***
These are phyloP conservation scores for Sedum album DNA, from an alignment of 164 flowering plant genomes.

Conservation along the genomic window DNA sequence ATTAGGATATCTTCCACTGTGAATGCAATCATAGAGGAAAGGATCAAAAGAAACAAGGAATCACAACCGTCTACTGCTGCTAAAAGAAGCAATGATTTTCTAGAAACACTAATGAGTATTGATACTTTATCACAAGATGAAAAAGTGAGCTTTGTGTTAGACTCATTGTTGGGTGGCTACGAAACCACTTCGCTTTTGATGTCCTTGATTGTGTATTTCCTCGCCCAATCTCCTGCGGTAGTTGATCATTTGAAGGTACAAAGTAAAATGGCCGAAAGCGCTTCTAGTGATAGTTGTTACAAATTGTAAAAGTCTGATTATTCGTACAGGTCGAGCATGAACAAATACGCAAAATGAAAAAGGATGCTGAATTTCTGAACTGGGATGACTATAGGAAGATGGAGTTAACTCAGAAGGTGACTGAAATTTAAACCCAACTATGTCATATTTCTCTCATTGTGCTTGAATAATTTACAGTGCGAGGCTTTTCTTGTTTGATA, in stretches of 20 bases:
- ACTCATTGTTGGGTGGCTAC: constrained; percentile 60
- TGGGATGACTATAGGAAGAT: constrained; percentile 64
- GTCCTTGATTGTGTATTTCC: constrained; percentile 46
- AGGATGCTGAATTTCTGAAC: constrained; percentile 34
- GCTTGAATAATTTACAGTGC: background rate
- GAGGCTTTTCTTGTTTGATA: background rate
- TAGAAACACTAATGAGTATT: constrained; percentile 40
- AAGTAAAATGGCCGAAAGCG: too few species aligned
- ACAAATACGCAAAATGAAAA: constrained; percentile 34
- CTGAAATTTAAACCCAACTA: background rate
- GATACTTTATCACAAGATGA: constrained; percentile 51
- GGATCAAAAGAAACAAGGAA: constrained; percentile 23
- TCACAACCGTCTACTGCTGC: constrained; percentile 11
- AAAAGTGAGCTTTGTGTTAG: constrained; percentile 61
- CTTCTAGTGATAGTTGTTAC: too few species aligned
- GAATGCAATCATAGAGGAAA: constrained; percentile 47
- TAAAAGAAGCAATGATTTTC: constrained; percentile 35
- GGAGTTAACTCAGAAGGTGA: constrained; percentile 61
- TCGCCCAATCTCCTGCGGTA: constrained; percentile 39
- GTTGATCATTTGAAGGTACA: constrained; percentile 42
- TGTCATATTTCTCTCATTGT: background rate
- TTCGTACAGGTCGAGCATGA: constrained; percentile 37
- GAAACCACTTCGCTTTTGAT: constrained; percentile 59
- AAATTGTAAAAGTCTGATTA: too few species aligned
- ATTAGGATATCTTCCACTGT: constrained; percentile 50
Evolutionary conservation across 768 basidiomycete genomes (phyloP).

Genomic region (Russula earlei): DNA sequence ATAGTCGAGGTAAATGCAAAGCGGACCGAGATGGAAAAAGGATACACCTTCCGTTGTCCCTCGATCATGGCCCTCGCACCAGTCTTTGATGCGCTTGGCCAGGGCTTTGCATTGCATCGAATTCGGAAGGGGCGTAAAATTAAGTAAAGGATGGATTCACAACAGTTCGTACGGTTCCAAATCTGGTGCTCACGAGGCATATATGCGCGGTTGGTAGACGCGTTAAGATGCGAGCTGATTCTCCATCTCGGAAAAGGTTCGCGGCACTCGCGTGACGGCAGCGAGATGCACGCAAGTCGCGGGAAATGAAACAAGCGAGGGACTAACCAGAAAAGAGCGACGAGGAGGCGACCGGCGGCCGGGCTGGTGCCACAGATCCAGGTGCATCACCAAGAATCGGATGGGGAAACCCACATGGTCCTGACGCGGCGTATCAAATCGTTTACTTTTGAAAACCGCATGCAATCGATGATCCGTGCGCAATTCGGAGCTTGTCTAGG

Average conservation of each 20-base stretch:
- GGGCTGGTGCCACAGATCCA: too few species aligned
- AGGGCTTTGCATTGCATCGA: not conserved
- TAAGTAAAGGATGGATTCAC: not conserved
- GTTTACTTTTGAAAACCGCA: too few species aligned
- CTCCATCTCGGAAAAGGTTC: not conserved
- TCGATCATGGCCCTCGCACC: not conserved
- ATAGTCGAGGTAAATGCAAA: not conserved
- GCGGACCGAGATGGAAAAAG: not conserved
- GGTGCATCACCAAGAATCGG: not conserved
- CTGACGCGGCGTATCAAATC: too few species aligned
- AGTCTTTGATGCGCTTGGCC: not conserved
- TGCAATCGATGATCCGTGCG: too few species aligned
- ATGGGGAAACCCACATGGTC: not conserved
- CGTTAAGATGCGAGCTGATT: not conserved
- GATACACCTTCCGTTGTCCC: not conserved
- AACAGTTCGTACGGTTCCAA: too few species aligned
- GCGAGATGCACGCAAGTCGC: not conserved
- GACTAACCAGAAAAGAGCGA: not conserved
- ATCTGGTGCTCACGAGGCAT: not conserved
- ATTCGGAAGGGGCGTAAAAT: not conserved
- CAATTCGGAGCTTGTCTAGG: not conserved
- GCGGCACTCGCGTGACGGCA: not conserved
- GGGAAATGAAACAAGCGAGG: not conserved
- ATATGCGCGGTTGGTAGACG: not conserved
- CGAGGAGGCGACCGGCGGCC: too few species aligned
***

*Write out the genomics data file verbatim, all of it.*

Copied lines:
These are phyloP conservation scores for Sedum album DNA, from an alignment of 164 flowering plant genomes.

Conservation along the genomic window DNA sequence ATTAGGATATCTTCCACTGTGAATGCAATCATAGAGGAAAGGATCAAAAGAAACAAGGAATCACAACCGTCTACTGCTGCTAAAAGAAGCAATGATTTTCTAGAAACACTAATGAGTATTGATACTTTATCACAAGATGAAAAAGTGAGCTTTGTGTTAGACTCATTGTTGGGTGGCTACGAAACCACTTCGCTTTTGATGTCCTTGATTGTGTATTTCCTCGCCCAATCTCCTGCGGTAGTTGATCATTTGAAGGTACAAAGTAAAATGGCCGAAAGCGCTTCTAGTGATAGTTGTTACAAATTGTAAAAGTCTGATTATTCGTACAGGTCGAGCATGAACAAATACGCAAAATGAAAAAGGATGCTGAATTTCTGAACTGGGATGACTATAGGAAGATGGAGTTAACTCAGAAGGTGACTGAAATTTAAACCCAACTATGTCATATTTCTCTCATTGTGCTTGAATAATTTACAGTGCGAGGCTTTTCTTGTTTGATA, in stretches of 20 bases:
- ACTCATTGTTGGGTGGCTAC: constrained; percentile 60
- TGGGATGACTATAGGAAGAT: constrained; percentile 64
- GTCCTTGATTGTGTATTTCC: constrained; percentile 46
- AGGATGCTGAATTTCTGAAC: constrained; percentile 34
- GCTTGAATAATTTACAGTGC: background rate
- GAGGCTTTTCTTGTTTGATA: background rate
- TAGAAACACTAATGAGTATT: constrained; percentile 40
- AAGTAAAATGGCCGAAAGCG: too few species aligned
- ACAAATACGCAAAATGAAAA: constrained; percentile 34
- CTGAAATTTAAACCCAACTA: background rate
- GATACTTTATCACAAGATGA: constrained; percentile 51
- GGATCAAAAGAAACAAGGAA: constrained; percentile 23
- TCACAACCGTCTACTGCTGC: constrained; percentile 11
- AAAAGTGAGCTTTGTGTTAG: constrained; percentile 61
- CTTCTAGTGATAGTTGTTAC: too few species aligned
- GAATGCAATCATAGAGGAAA: constrained; percentile 47
- TAAAAGAAGCAATGATTTTC: constrained; percentile 35
- GGAGTTAACTCAGAAGGTGA: constrained; percentile 61
- TCGCCCAATCTCCTGCGGTA: constrained; percentile 39
- GTTGATCATTTGAAGGTACA: constrained; percentile 42
- TGTCATATTTCTCTCATTGT: background rate
- TTCGTACAGGTCGAGCATGA: constrained; percentile 37
- GAAACCACTTCGCTTTTGAT: constrained; percentile 59
- AAATTGTAAAAGTCTGATTA: too few species aligned
- ATTAGGATATCTTCCACTGT: constrained; percentile 50
Evolutionary conservation across 768 basidiomycete genomes (phyloP).

Genomic region (Russula earlei): DNA sequence ATAGTCGAGGTAAATGCAAAGCGGACCGAGATGGAAAAAGGATACACCTTCCGTTGTCCCTCGATCATGGCCCTCGCACCAGTCTTTGATGCGCTTGGCCAGGGCTTTGCATTGCATCGAATTCGGAAGGGGCGTAAAATTAAGTAAAGGATGGATTCACAACAGTTCGTACGGTTCCAAATCTGGTGCTCACGAGGCATATATGCGCGGTTGGTAGACGCGTTAAGATGCGAGCTGATTCTCCATCTCGGAAAAGGTTCGCGGCACTCGCGTGACGGCAGCGAGATGCACGCAAGTCGCGGGAAATGAAACAAGCGAGGGACTAACCAGAAAAGAGCGACGAGGAGGCGACCGGCGGCCGGGCTGGTGCCACAGATCCAGGTGCATCACCAAGAATCGGATGGGGAAACCCACATGGTCCTGACGCGGCGTATCAAATCGTTTACTTTTGAAAACCGCATGCAATCGATGATCCGTGCGCAATTCGGAGCTTGTCTAGG

Average conservation of each 20-base stretch:
- GGGCTGGTGCCACAGATCCA: too few species aligned
- AGGGCTTTGCATTGCATCGA: not conserved
- TAAGTAAAGGATGGATTCAC: not conserved
- GTTTACTTTTGAAAACCGCA: too few species aligned
- CTCCATCTCGGAAAAGGTTC: not conserved
- TCGATCATGGCCCTCGCACC: not conserved
- ATAGTCGAGGTAAATGCAAA: not conserved
- GCGGACCGAGATGGAAAAAG: not conserved
- GGTGCATCACCAAGAATCGG: not conserved
- CTGACGCGGCGTATCAAATC: too few species aligned
- AGTCTTTGATGCGCTTGGCC: not conserved
- TGCAATCGATGATCCGTGCG: too few species aligned
- ATGGGGAAACCCACATGGTC: not conserved
- CGTTAAGATGCGAGCTGATT: not conserved
- GATACACCTTCCGTTGTCCC: not conserved
- AACAGTTCGTACGGTTCCAA: too few species aligned
- GCGAGATGCACGCAAGTCGC: not conserved
- GACTAACCAGAAAAGAGCGA: not conserved
- ATCTGGTGCTCACGAGGCAT: not conserved
- ATTCGGAAGGGGCGTAAAAT: not conserved
- CAATTCGGAGCTTGTCTAGG: not conserved
- GCGGCACTCGCGTGACGGCA: not conserved
- GGGAAATGAAACAAGCGAGG: not conserved
- ATATGCGCGGTTGGTAGACG: not conserved
- CGAGGAGGCGACCGGCGGCC: too few species aligned